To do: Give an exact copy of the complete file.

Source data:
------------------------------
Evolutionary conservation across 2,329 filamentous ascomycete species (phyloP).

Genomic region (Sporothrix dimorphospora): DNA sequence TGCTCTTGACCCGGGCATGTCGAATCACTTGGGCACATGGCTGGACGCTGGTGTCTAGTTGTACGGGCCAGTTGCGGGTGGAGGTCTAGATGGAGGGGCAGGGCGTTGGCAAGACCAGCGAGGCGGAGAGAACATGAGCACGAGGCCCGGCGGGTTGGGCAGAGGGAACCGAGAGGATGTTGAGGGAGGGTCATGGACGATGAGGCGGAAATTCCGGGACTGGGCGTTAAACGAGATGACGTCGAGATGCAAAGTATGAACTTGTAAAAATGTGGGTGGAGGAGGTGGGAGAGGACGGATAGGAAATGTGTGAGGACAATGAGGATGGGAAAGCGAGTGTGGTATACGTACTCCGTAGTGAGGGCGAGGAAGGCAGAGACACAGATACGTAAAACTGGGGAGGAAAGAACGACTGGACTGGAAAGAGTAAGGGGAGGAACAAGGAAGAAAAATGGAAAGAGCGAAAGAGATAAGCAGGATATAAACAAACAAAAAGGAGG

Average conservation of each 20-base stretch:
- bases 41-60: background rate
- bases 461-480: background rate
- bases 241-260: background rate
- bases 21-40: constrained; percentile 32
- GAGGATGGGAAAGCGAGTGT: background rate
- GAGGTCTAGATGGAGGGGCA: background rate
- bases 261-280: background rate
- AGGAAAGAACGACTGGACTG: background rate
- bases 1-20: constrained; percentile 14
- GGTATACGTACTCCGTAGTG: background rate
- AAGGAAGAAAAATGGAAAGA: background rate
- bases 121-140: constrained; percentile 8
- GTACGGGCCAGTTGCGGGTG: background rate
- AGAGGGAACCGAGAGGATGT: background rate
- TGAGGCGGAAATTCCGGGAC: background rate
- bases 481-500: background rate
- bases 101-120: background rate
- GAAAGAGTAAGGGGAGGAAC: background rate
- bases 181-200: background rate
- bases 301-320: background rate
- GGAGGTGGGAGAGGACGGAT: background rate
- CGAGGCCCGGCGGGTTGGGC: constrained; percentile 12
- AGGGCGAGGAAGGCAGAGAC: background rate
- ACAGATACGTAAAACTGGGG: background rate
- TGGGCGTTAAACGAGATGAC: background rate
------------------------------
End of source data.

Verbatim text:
Evolutionary conservation across 2,329 filamentous ascomycete species (phyloP).

Genomic region (Sporothrix dimorphospora): DNA sequence TGCTCTTGACCCGGGCATGTCGAATCACTTGGGCACATGGCTGGACGCTGGTGTCTAGTTGTACGGGCCAGTTGCGGGTGGAGGTCTAGATGGAGGGGCAGGGCGTTGGCAAGACCAGCGAGGCGGAGAGAACATGAGCACGAGGCCCGGCGGGTTGGGCAGAGGGAACCGAGAGGATGTTGAGGGAGGGTCATGGACGATGAGGCGGAAATTCCGGGACTGGGCGTTAAACGAGATGACGTCGAGATGCAAAGTATGAACTTGTAAAAATGTGGGTGGAGGAGGTGGGAGAGGACGGATAGGAAATGTGTGAGGACAATGAGGATGGGAAAGCGAGTGTGGTATACGTACTCCGTAGTGAGGGCGAGGAAGGCAGAGACACAGATACGTAAAACTGGGGAGGAAAGAACGACTGGACTGGAAAGAGTAAGGGGAGGAACAAGGAAGAAAAATGGAAAGAGCGAAAGAGATAAGCAGGATATAAACAAACAAAAAGGAGG

Average conservation of each 20-base stretch:
- bases 41-60: background rate
- bases 461-480: background rate
- bases 241-260: background rate
- bases 21-40: constrained; percentile 32
- GAGGATGGGAAAGCGAGTGT: background rate
- GAGGTCTAGATGGAGGGGCA: background rate
- bases 261-280: background rate
- AGGAAAGAACGACTGGACTG: background rate
- bases 1-20: constrained; percentile 14
- GGTATACGTACTCCGTAGTG: background rate
- AAGGAAGAAAAATGGAAAGA: background rate
- bases 121-140: constrained; percentile 8
- GTACGGGCCAGTTGCGGGTG: background rate
- AGAGGGAACCGAGAGGATGT: background rate
- TGAGGCGGAAATTCCGGGAC: background rate
- bases 481-500: background rate
- bases 101-120: background rate
- GAAAGAGTAAGGGGAGGAAC: background rate
- bases 181-200: background rate
- bases 301-320: background rate
- GGAGGTGGGAGAGGACGGAT: background rate
- CGAGGCCCGGCGGGTTGGGC: constrained; percentile 12
- AGGGCGAGGAAGGCAGAGAC: background rate
- ACAGATACGTAAAACTGGGG: background rate
- TGGGCGTTAAACGAGATGAC: background rate